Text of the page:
A team of researchers from Okayama University in Japan and the University of California, Riverside Bourns College of Engineering has discovered the genes that allow a marine mollusk — the gumboot chiton — to regrow teeth containing magnetite, a geologic material with the maximum hardness of any known biomaterial. The findings may lead to improvements in abrasion-resistant dental materials.
The mollusk uses specialized teeth made from the magnetic mineral magnetite to scrape algae off ocean rocks, and once teeth wear down a new set forms. Magnetite is deposited only in the cusp region.
After examining the teeth’s transcriptome, researchers found the 20 most abundant RNA transcripts in the developing teeth contain ferritin, a protein that stores and releases iron, while those in the mineralized teeth include proteins of mitochondria that may provide the energy required to transform the raw materials into magnetite. Investigators also identified 22 proteins on the fully mineralized cusp that included a new protein dubbed radular teeth matrix protein1, which may interact with substances on the teeth to produce iron oxide. The paper, “Integrated Transcriptomic and Proteomic Analyses of a Molecular Mechanism of Radular Teeth Biomineralization in Cryptochiton stelleri,” appears in Scientific Reports.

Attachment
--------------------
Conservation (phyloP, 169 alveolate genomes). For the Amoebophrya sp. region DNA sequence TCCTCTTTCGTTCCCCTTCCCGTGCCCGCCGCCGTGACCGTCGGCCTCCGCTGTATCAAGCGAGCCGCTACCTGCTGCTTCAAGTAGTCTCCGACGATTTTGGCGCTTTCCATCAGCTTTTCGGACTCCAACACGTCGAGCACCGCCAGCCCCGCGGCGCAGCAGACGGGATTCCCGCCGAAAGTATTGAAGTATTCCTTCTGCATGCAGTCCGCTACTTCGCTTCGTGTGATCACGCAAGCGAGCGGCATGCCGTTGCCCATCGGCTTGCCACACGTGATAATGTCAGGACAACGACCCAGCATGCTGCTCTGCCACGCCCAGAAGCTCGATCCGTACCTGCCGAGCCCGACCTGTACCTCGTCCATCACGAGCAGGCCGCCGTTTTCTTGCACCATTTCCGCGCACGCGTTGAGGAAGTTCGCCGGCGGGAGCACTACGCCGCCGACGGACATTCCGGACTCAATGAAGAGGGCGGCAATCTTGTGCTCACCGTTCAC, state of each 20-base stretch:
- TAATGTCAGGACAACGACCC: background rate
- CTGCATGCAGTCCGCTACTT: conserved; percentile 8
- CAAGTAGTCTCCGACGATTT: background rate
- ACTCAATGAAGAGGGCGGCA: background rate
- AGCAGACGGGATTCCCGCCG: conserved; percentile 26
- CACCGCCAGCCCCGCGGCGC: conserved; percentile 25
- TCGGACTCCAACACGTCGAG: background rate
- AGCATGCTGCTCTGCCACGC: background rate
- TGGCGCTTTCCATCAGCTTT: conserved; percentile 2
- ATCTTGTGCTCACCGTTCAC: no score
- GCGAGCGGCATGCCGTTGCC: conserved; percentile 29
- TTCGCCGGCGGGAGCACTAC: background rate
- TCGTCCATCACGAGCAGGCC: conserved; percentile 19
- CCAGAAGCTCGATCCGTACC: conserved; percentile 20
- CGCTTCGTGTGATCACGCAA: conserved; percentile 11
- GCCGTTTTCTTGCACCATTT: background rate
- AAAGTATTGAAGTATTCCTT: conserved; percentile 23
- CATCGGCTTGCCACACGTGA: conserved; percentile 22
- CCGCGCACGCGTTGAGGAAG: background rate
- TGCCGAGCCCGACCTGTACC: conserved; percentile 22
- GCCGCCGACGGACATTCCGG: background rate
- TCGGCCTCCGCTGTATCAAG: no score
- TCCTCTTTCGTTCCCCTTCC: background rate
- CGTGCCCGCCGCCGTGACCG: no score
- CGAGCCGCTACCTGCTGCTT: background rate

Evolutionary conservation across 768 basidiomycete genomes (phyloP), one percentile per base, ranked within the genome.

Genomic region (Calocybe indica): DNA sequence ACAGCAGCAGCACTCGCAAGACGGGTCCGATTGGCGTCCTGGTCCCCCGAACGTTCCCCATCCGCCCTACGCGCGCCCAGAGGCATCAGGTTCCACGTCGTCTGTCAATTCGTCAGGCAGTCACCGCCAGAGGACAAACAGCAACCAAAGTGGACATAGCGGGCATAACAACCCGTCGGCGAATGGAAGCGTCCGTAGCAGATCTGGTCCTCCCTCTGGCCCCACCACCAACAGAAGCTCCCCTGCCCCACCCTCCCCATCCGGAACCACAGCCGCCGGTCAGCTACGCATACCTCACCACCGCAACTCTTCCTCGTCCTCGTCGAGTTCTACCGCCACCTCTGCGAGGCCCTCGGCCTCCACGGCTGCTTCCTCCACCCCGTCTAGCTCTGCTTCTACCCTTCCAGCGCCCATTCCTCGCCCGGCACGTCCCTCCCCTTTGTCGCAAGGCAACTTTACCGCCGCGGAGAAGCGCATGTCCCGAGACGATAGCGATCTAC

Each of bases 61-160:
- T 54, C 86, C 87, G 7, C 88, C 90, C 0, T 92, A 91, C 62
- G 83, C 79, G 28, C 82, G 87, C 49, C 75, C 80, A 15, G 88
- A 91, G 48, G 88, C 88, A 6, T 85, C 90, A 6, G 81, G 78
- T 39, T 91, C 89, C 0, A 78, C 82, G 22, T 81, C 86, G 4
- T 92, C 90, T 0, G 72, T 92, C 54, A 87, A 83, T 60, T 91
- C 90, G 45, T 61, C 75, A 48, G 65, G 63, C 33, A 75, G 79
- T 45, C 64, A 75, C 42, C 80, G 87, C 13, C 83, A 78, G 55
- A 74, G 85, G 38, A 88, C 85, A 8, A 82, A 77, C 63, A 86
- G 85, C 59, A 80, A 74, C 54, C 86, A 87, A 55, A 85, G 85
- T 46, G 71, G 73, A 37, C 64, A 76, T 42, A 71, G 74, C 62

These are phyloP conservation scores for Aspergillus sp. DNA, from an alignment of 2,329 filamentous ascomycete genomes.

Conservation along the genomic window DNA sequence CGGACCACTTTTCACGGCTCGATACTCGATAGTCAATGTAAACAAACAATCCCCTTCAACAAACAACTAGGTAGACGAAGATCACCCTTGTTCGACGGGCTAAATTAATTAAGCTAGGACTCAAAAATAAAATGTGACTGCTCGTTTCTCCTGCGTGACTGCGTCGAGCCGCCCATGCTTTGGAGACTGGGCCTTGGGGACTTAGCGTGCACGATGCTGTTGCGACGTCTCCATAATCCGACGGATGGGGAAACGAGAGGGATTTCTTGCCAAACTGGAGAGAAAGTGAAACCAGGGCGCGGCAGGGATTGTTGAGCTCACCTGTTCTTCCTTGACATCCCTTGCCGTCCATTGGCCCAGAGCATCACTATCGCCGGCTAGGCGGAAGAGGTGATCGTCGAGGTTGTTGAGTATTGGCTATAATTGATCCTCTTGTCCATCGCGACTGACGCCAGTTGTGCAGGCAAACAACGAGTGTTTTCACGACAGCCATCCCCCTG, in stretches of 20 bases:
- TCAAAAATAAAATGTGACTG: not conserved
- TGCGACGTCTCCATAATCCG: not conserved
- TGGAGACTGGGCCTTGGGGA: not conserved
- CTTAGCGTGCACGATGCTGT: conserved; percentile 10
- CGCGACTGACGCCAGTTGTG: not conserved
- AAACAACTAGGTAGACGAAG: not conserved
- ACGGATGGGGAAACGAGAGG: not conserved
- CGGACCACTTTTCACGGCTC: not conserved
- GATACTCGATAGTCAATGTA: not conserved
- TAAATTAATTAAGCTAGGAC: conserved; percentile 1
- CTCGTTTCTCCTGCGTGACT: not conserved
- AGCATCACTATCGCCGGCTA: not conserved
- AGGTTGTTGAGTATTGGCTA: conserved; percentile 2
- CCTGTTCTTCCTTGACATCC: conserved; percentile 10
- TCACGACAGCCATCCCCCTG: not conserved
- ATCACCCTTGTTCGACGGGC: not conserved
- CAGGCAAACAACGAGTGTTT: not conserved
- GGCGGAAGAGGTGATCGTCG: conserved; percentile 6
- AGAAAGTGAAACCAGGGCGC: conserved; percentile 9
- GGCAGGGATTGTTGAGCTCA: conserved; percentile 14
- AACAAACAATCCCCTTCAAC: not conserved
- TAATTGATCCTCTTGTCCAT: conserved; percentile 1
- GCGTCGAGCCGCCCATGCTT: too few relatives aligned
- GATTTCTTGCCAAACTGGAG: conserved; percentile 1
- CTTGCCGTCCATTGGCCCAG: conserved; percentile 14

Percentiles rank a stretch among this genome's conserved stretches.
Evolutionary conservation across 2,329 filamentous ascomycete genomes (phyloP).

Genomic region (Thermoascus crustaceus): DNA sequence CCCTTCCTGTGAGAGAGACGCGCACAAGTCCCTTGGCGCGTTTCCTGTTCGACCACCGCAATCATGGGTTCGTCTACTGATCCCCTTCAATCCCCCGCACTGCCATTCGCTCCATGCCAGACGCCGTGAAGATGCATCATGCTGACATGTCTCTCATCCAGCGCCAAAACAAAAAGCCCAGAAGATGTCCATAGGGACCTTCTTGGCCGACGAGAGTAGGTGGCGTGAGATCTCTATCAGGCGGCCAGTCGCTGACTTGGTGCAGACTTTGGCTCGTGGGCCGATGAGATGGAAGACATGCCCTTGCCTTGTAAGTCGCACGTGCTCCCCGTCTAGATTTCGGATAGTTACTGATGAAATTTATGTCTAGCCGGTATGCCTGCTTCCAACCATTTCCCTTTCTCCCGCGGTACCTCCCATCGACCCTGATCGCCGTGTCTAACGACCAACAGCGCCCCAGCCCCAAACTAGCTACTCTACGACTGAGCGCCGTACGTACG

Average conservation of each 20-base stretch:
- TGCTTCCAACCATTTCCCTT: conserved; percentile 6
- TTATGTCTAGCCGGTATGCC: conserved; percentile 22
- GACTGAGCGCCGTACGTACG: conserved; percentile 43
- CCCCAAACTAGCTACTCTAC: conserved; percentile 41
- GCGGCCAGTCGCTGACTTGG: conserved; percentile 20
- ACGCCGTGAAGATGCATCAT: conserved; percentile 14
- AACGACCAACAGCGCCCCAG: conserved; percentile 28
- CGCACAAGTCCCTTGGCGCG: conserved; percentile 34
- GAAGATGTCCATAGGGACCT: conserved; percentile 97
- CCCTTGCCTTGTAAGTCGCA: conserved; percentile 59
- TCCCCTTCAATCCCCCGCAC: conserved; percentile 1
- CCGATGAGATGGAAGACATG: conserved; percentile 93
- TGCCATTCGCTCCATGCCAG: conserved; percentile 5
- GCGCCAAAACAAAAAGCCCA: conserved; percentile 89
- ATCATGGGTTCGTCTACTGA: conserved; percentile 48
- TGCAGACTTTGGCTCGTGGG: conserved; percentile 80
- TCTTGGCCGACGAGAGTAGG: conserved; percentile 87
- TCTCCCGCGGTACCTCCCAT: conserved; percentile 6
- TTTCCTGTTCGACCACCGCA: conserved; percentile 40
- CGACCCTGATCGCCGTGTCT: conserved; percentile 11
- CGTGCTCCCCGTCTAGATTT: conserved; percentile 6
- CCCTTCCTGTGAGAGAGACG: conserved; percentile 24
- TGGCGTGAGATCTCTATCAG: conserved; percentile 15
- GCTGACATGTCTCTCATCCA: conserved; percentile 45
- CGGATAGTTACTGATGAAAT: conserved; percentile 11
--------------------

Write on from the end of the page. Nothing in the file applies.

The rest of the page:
From Decisions in Dentistry. March 2019;5(3):8.